I will start this post off with an apology. In one of my NGS Conference posts I asked a question, then left the people who posted their answers hanging without the correct answer.
The question? “What crop accounted for more than half of the South’s agricultural output in the 1850s?”
The answer: Corn. (The reason - the lucrative livestock industry.)
This Week in Genea-Blogging:
Two for Salt Lake City
Becky Wiseman of kinnexions and Carol of Reflections from the Fence are having one of those ideal genea-experiences: researching in Salt Lake City and getting to share it with a kindred spirit! And check out Carol's method for refiling film at the FHL in "The Easy Way to Refile Film, Salt Lake City."
And now four genea-bloggers have met up: Becky found Cheri Hopkins and Ruby Coleman - the You Go Genealogy Girls - at the Family History Library! See "What a Delight They Are!"
And speaking of “two”
I love it when great genea-minds team up - and we have another Dynamic Duo in our midst: Laura from It’s All Relative and Jenny Lanctot from Are My Roots Showing? Wishing you ladies great success in your endeavors. I’ve thought of doing this myself, but I know that I am at a point of really low self-discipline and wouldn’t want to “bring the team down.”
Thanks for the reminder!
An announcement was made during NGS Charleston that some major South Carolina collections (South Carolina Probate Records, Files and Loose Papers, 1732-1964 and South Carolina Probate Records, Bound Volumes, 1671-1977), but I had not gotten around to looking at them until I saw Marilyn Reed Thompson’s post “Digitized Treasures” at Samuel and Mary Clark Reed of Barnwell. She is correct in her assessment that this is really big - from just casual browsing I have found files of a couple of “allied families” to my Moores, including mentions of my ggg-grandfther Samuel Moore. Thanks, Marilyn!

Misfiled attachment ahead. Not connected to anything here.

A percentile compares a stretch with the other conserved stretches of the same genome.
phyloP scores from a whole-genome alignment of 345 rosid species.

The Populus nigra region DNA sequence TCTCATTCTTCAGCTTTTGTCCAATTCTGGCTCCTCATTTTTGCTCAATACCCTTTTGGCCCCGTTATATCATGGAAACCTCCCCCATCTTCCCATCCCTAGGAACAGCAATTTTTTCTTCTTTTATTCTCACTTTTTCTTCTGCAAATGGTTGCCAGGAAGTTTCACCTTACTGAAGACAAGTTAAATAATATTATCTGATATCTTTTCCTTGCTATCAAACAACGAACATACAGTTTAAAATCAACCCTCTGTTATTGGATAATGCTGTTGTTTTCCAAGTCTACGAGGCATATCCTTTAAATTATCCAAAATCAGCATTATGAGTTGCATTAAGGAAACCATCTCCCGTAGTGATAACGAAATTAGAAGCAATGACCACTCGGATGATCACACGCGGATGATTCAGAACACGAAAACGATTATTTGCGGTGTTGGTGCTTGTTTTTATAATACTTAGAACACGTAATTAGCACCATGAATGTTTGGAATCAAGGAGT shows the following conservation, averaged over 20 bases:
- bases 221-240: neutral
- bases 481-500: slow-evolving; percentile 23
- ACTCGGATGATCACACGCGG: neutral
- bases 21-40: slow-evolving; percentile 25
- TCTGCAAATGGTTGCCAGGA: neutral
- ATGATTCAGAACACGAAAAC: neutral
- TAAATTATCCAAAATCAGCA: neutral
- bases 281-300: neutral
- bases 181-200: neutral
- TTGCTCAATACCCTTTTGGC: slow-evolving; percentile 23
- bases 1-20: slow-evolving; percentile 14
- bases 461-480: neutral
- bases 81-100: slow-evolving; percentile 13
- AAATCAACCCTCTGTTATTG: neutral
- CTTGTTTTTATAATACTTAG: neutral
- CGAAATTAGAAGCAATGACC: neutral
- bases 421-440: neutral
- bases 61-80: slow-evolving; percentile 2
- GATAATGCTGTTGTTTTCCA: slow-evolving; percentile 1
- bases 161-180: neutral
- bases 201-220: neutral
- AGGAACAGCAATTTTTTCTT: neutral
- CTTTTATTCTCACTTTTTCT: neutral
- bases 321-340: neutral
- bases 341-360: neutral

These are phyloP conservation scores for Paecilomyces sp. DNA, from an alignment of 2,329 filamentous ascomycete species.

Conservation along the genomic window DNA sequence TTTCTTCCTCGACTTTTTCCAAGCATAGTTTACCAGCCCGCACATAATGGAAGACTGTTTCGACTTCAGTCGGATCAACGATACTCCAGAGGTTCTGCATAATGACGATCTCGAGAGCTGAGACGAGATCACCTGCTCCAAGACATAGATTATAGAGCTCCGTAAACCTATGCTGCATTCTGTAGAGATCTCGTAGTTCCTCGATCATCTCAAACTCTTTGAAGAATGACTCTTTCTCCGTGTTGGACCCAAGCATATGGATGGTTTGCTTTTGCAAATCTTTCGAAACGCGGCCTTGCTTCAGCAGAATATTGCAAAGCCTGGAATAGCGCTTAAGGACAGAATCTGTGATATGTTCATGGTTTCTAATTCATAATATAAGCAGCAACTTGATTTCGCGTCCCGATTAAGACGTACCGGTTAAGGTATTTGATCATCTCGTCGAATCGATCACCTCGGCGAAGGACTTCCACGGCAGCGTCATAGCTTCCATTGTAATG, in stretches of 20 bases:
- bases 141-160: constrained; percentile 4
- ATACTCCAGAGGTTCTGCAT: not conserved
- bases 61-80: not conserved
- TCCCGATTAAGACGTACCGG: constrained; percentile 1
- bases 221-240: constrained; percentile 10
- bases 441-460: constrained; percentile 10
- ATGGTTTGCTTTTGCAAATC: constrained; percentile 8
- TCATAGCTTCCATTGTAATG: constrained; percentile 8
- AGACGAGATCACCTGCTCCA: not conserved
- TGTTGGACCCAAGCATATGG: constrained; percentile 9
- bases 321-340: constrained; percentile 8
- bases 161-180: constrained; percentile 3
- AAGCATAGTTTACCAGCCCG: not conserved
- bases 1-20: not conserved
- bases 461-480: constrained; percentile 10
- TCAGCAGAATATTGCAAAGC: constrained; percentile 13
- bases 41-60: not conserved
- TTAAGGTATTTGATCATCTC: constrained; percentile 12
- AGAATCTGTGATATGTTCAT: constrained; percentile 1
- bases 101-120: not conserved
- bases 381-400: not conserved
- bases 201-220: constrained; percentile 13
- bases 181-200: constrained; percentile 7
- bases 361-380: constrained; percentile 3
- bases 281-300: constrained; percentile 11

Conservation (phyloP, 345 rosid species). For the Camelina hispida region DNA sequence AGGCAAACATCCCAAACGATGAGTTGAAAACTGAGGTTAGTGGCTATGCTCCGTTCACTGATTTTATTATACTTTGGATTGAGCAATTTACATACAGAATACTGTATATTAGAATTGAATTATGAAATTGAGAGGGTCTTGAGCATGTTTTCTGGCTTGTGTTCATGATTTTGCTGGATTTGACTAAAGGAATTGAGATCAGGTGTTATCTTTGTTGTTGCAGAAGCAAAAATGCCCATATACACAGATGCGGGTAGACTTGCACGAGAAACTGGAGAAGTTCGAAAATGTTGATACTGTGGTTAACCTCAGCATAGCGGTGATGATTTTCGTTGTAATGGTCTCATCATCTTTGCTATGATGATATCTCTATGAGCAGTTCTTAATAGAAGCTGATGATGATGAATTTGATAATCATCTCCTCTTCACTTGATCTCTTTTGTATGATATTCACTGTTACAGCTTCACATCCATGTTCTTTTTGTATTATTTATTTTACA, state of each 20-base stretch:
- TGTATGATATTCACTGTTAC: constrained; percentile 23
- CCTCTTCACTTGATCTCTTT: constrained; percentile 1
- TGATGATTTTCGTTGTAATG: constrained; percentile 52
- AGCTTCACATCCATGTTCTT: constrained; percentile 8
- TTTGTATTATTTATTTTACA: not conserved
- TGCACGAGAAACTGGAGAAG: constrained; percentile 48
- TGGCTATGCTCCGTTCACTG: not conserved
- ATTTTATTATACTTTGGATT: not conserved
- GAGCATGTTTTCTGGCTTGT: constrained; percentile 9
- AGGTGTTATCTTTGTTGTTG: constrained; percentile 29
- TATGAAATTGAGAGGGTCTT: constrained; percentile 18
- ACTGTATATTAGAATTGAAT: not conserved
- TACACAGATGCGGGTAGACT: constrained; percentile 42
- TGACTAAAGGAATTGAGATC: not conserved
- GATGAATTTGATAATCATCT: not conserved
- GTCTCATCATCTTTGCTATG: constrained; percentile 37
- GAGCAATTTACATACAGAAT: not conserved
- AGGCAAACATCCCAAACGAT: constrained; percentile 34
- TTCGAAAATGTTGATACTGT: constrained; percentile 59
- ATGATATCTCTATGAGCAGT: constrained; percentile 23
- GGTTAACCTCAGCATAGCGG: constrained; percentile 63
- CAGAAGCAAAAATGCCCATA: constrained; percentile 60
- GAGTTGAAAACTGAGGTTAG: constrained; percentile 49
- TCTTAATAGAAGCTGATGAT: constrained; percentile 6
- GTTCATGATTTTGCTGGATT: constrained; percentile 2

One of those resources you must never overlook...
Findagrave. Susan Petersen at Long Lost Relatives.net reminds us, “Are You Making Full Use of Findagrave?” Information and photos are continuously being added to the site, so unless you check regularly, you may miss something!
What is family?
Christopher Shaw raises some interesting questions at Diggin’ for Family about covering the lines of adoptive parents in our research in “Blood is not Always Thicker when it comes to Family.”
Why digitized and micofilmed records are not enough
is discussed by Michael Hait at Planting the Seeds in “Are my sources original? Who cares?” This week Michael also continues his series on source citations with “Source Citations: Why Form Matters, part two” and “Source Citations: Why Form Matters, part three.” He begins with a review of recent blog posts on the subject and discusses the points raised in these posts.
Amy Coffin asks
“Should I Join My Local Genealogy Society?” at We Tree. Check out the reasons for her positive answer.
She takes genealogy seriously - very seriously
Do check out Katie O.’s post on “When a Family History Nerd Gets Married: The Bachelorette Party” at You Are Where You Came From. There’s definitely hope for the younger generation.
Having a little bit of conference withdrawal?
Check out Cheri Daniels’ slide show of the NGS Conference in Charleston in “Sun, Surf, and Surnames” at Journeys Past.
This week I started following these blogs:
Reflections on Genealogy
Diggin’ for Family
Green Eyed Look-a-Like
Jottings, Journeys and Genealogy
Onward to our Past
Search Tip of the Day
The Heritage Files
Theories of Relativity
The Genealogy Geeks
My Research Week
This has been another great week for genea-angels and angels of other types. First, Jay Odom sent me information on a mystery relative. I continued to exchange Norman information and photographs with my cousin Rebecca. And a wonderful (but anonymous) genea-angel did a lookup and copied some information for me (thank you!).
Please don’t let anything happen for a while to cloud up my rose-colored glasses.